RMD. It sounds like a disease — a chronic condition afflicting those who save for retirement in tax-advantaged accounts.

Required minimum distribution

Age of retiree Distribution period (in years)
70 27.4
75 22.9
80 18.7
85 14.8
90 11.4
95 8.6
100 6.3
105 4.5

To calculate the year’s minimum distribution amount, take the age of the retiree on Dec. 31 and find the corresponding distribution period. Then divide the value of the IRA by the distribution period to find the required minimum distribution.

Once they turn 70½, the IRS requires most retirement savers to withdraw a minimum amount of money — a required minimum distribution, or RMD — each year by Dec. 1 from their tax-deferred retirement accounts, including traditional IRAs and 401(k) plans.

For most seniors, RMDs are an expense and a hassle.

In 2009, when the IRS offered an RMD holiday in the aftermath of the economic meltdown, almost no one took a distribution, says Maura Cassidy, Fidelity Investment‘s director of retirement products.

“The average customer doesn’t need the distribution to live on,” Cassidy says. “Many of our customers just deposit it into a cash management or brokerage account.”

If you’re past that big birthday — and already dealing with RMDs — here are a few things to think about this year.

  • The penalties for ignoring an RMD are painful. If you don’t follow the rules, the IRS will penalize you by taking not only the amount required by the RMD, but also an excess accumulation tax, or 50 percent of the required distribution that you didn’t take. That’s more than just a slap on the wrist. Cassidy says Fidelity urges its retirement savings customers to set up an automatic withdrawal plan so your RMD doesn’t just slip your mind.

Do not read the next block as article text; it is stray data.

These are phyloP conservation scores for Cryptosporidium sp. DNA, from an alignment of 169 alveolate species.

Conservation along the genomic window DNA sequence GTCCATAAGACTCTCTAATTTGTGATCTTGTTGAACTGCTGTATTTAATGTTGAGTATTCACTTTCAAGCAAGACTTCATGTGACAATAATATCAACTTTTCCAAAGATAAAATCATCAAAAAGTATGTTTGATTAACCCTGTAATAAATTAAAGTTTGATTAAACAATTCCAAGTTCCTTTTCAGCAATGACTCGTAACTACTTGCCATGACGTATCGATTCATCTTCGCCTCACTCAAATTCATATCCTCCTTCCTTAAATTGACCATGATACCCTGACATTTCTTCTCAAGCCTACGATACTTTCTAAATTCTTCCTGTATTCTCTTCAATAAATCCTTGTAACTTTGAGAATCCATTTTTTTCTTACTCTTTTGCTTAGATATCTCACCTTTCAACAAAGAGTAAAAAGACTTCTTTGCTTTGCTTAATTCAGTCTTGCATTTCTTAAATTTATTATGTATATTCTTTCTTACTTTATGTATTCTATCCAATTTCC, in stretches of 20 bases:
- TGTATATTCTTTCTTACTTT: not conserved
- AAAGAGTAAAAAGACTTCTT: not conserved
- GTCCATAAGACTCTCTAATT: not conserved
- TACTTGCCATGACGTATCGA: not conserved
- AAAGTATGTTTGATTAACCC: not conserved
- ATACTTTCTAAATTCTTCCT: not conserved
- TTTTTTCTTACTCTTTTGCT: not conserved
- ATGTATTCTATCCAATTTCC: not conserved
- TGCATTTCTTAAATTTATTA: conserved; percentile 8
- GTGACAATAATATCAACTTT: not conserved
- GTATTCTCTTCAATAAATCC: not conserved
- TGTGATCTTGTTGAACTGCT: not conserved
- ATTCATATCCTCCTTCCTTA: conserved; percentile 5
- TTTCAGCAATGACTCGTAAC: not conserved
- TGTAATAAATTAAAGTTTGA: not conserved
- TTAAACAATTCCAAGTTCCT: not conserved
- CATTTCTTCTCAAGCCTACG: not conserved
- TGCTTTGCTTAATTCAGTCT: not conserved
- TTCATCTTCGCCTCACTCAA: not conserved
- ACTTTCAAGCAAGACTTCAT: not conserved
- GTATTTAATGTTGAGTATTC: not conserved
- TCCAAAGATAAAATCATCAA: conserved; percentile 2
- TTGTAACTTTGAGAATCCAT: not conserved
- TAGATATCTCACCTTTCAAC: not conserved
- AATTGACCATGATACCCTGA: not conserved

• No more charitable donations in lieu of paying taxes. For several years, Congress allowed savers to make tax-free transfers from an IRA directly to a charity. Though this transaction didn’t provide any itemized deduction benefit, seniors met their required minimum distribution responsibilities and also avoided paying any tax on the money. The provision expired, and so far, Congress hasn’t done anything to revive it.
  • You can take the money from any account you want. If you have multiple tax-advantaged savings accounts, you’ll have to calculate the tax on all of them, but you can pull the money from wherever you want. “Take the RMD from the fund that isn’t performing all that well,” Cassidy suggests.
  • You can’t combine your RMD with your spouse’s. While it seems like it would make sense, the IRS doesn’t allow it. If both you and your spouse have tax-advantaged savings accounts and are required to make RMDs, the IRS requires you each calculate your own RMD. You can’t throw the requirements in a big pot and pay jointly.
  • You have to pay the bill with cash. Cassidy says that lots of people wait until the last minute and then they have to sell, sell, sell in a hurry to have enough cash on hand. Cassidy says Fidelity’s phones ring off the hook at the end of the year, and there are likely to be long waits on the phone for anyone who has put off until the last minute selling enough investments to pay their RMDs. Her advice: “Avoid the rush. Do it now.”

Here’s how to cope with paying an RMD on an IRA certificate of deposit.

 

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